Is Bone Broth Good for Cats? Nourishing or Not?

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Updated by Laura Martin
Nutritious homemade bone broth in a jar with a spoon scooping out a serving

“Is bone broth good for cats?” The short answer? Absolutely! Bone broth is not only rich in minerals but also aids in hydration, making it a great dietary inclusion for our furry friends.

As a cat mom, I’ve dedicated over a decade to understanding what makes our kitties purr with satisfaction when it comes to nutrition, and I’ve found bone broth to be a real winner.

In this article, we’ll explore:

  • The nutritional benefits of bone broth for cats.
  • How bone broth can help manage specific feline health issues.
  • Tips on selecting the best bone broth and integrating it into your cat’s diet.

Understanding Bone Broth

What is Bone Broth?

Well, think of it as a nutrient-packed, flavorful soup made by simmering animal bones—usually chicken or beef—in water over a prolonged period. This slow-cooking process extracts valuable nutrients like collagen, amino acids, and minerals, all of which are highly beneficial for your cat’s health.

But not all bone broths are created equal!

Types of Bone Broth

There are two main types of bone broth you might consider for your feline friend: chicken and beef. Each offers unique benefits.

Chicken bone broth is lighter and generally easier for cats to digest. It’s also an excellent source of protein, which is vital for your cat’s energy levels and muscle health.

On the other hand, beef bone broth tends to be richer in flavor and packed with minerals like calcium and phosphorus, contributing to strong bones and teeth.

Then there’s the question of homemade vs. store-bought bone broth. I’ve tried both, and while the convenience of a ready-made broth is tempting, nothing beats the satisfaction of preparing a homemade batch. Plus, when you make it yourself, you know exactly what’s going into your cat’s bowl.

General Health Benefits of Bone Broth for Cats

Bone broth isn’t just a tasty treat for our whiskered friends. It’s a veritable cocktail of health benefits.


We all know how cats can be a bit snobbish about drinking water. Bone broth, with its palatable taste, can be a lifesaver for those furballs who aren’t fans of plain water. It’s a delicious means to ensure they get their necessary fluids, keeping their bodies hydrated and functioning optimally.

Joint Support:

Bone broth contains glucosamine and chondroitin, compounds known for their joint health benefits. These substances help maintain your cat’s mobility, ensuring they can continue their high jumps and swift dashes across the living room.

Digestive Aid:

Good health starts in the gut, and bone broth can play a vital role here. The gelatin it contains is known to strengthen the gut lining, promoting healthy digestion. This means fewer hairballs and a happier cat.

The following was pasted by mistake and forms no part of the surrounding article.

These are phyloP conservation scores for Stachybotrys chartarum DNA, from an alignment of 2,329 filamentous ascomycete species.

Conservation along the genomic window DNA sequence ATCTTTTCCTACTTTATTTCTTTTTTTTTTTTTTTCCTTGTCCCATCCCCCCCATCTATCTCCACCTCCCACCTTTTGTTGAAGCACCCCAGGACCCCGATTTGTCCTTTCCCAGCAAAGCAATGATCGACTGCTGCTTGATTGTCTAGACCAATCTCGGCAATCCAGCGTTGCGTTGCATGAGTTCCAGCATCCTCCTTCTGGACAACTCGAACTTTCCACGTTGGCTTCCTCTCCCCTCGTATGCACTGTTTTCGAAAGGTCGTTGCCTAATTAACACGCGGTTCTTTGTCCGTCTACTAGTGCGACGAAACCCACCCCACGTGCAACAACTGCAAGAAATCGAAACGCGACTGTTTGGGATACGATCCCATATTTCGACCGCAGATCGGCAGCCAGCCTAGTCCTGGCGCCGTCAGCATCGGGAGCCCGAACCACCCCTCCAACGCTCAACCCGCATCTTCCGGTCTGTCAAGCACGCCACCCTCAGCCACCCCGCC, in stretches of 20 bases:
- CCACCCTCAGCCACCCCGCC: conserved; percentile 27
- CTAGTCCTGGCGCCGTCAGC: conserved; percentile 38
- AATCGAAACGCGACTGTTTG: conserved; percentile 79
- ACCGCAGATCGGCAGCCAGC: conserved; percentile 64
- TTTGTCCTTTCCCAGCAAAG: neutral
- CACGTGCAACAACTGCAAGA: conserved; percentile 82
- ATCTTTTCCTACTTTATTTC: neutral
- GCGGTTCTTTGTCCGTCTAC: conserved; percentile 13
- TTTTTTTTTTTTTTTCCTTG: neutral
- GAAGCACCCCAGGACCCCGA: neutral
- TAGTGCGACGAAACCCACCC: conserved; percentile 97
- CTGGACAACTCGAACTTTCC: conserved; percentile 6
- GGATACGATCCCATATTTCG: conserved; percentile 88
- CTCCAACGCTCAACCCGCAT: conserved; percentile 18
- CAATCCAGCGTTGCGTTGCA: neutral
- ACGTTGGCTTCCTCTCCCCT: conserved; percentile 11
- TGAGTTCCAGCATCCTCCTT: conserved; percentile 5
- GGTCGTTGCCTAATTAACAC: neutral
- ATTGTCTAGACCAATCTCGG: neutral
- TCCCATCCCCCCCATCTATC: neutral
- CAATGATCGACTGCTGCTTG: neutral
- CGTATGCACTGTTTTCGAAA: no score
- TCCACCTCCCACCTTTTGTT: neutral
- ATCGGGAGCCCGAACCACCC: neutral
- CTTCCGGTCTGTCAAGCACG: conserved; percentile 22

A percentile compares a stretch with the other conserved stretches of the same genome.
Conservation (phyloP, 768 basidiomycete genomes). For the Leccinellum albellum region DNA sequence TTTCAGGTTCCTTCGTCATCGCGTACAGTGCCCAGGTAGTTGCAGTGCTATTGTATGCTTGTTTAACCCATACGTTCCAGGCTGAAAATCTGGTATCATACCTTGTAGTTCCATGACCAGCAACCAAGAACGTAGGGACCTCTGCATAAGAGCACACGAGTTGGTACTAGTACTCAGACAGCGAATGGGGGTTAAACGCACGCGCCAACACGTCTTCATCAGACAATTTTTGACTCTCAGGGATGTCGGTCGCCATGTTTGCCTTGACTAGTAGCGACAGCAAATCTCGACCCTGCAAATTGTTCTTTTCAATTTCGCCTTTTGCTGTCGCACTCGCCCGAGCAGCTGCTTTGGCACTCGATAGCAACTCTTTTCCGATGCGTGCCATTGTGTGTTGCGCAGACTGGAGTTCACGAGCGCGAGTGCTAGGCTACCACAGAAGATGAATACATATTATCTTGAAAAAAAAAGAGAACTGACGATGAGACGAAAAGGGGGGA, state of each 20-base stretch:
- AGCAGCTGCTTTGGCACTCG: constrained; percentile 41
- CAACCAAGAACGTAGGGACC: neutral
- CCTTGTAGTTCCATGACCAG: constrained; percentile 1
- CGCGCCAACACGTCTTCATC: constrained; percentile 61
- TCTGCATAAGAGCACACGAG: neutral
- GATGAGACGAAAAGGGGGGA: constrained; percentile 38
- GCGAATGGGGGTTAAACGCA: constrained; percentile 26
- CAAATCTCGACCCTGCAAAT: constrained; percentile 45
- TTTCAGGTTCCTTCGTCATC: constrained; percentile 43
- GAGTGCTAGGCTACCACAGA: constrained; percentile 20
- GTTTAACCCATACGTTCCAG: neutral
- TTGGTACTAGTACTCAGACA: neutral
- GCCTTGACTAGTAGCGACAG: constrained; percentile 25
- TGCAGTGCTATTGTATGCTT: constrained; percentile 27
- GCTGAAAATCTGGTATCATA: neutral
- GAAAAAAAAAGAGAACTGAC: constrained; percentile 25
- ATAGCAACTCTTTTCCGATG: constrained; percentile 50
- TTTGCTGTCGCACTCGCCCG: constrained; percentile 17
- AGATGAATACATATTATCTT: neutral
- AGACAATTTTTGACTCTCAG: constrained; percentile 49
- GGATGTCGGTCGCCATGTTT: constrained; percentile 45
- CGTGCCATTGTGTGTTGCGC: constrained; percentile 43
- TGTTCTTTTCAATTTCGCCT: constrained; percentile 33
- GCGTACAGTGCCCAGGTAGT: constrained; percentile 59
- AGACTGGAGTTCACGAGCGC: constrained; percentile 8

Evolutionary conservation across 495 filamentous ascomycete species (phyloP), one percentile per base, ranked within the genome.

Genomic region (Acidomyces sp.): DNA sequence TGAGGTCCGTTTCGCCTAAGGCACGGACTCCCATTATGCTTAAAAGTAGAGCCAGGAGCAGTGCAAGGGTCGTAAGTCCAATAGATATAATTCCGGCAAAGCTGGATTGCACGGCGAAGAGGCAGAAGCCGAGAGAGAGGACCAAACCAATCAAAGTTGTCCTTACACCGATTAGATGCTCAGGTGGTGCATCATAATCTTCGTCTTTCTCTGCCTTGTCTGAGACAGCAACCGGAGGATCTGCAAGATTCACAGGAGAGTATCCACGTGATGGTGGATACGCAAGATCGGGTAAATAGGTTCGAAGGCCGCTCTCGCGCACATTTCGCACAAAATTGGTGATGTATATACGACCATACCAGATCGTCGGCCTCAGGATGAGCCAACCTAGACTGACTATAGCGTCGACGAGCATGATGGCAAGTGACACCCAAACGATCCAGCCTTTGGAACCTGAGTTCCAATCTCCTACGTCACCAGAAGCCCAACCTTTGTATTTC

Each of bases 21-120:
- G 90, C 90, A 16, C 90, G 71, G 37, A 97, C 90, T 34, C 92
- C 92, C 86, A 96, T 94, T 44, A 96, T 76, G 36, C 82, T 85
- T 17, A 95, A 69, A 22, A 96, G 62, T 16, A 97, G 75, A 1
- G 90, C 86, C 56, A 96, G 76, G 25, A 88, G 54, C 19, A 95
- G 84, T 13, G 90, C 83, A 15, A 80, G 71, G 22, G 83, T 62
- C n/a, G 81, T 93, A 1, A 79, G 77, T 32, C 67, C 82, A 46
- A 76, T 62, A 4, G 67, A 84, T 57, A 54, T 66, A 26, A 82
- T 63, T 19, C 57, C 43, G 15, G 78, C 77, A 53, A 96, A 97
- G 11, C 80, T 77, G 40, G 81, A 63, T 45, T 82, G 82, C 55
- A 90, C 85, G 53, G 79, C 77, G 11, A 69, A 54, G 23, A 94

Immune System Boost:

Bone broth is also rich in amino acids like arginine, glutamine, and cysteine. These compounds have been shown to boost immune health, helping your furry friend fend off various illnesses.

Appetite Stimulation:

Bone broth can be a game-changer for cats that have lost their appetite, perhaps due to illness or old age. It’s flavorful and enticing, encouraging them to eat and ensuring they’re getting the nutrition they need.

A healthy cat drinking bone broth from a bowl.

Allergy Relief:

Research indicates that bone broth can help alleviate food sensitivities. Its natural, wholesome ingredients are less likely to trigger an allergic reaction compared to some commercial pet foods.

Skin and Coat Health:

Packed with collagen and amino acids, bone broth can contribute to a shiny coat and healthy skin. These essential nutrients help to maintain the elasticity and health of the skin, while also promoting a glossy, vibrant coat.

Recovery Aid:

It’s easily digestible, making it a perfect choice for cats with sensitive stomachs or those recovering from illness or surgery. Its high nutrient content can assist in the recovery process, providing your cat with the energy they need to heal.

Buying the Right Bone Broth for Your Cat

When choosing a bone broth for your fur baby, you’d want to ensure it’s both tasty and nutritious, wouldn’t you? Now, the first thing to look at is the ingredient list. Quality bone broth will typically contain bones from beef, chicken, turkey, or fish. You’ll also often find vegetables like carrots, celery, or parsley.

It’s crucial to avoid bone broths containing ingredients harmful to cats, such as onions, garlic, and certain spices. Also, always opt for broths that are free from artificial preservatives and additives.

Now, you might be wondering – “Laura, any recommended brands?” Absolutely! Brands like “Fancy Feast Classic Broths with Wild Salmon” and “Friskies Lil’ Soups with Tuna in a Velvety Chicken Broth” offer organic, cat-friendly bone broths with lots of good reviews from cat parents.

DIY: Preparing Bone Broth for Cats

If you’re like me and enjoy the occasional DIY project, making bone broth at home can be a fulfilling experience. Not to mention, it allows you to control exactly what goes into your cat’s food.

When making bone broth, you can use a variety of bones, such as beef marrow bones, chicken necks, or fish heads. You can also include cat-friendly veggies such as carrots or celery.

Recipe 1: Simple Chicken Bone Broth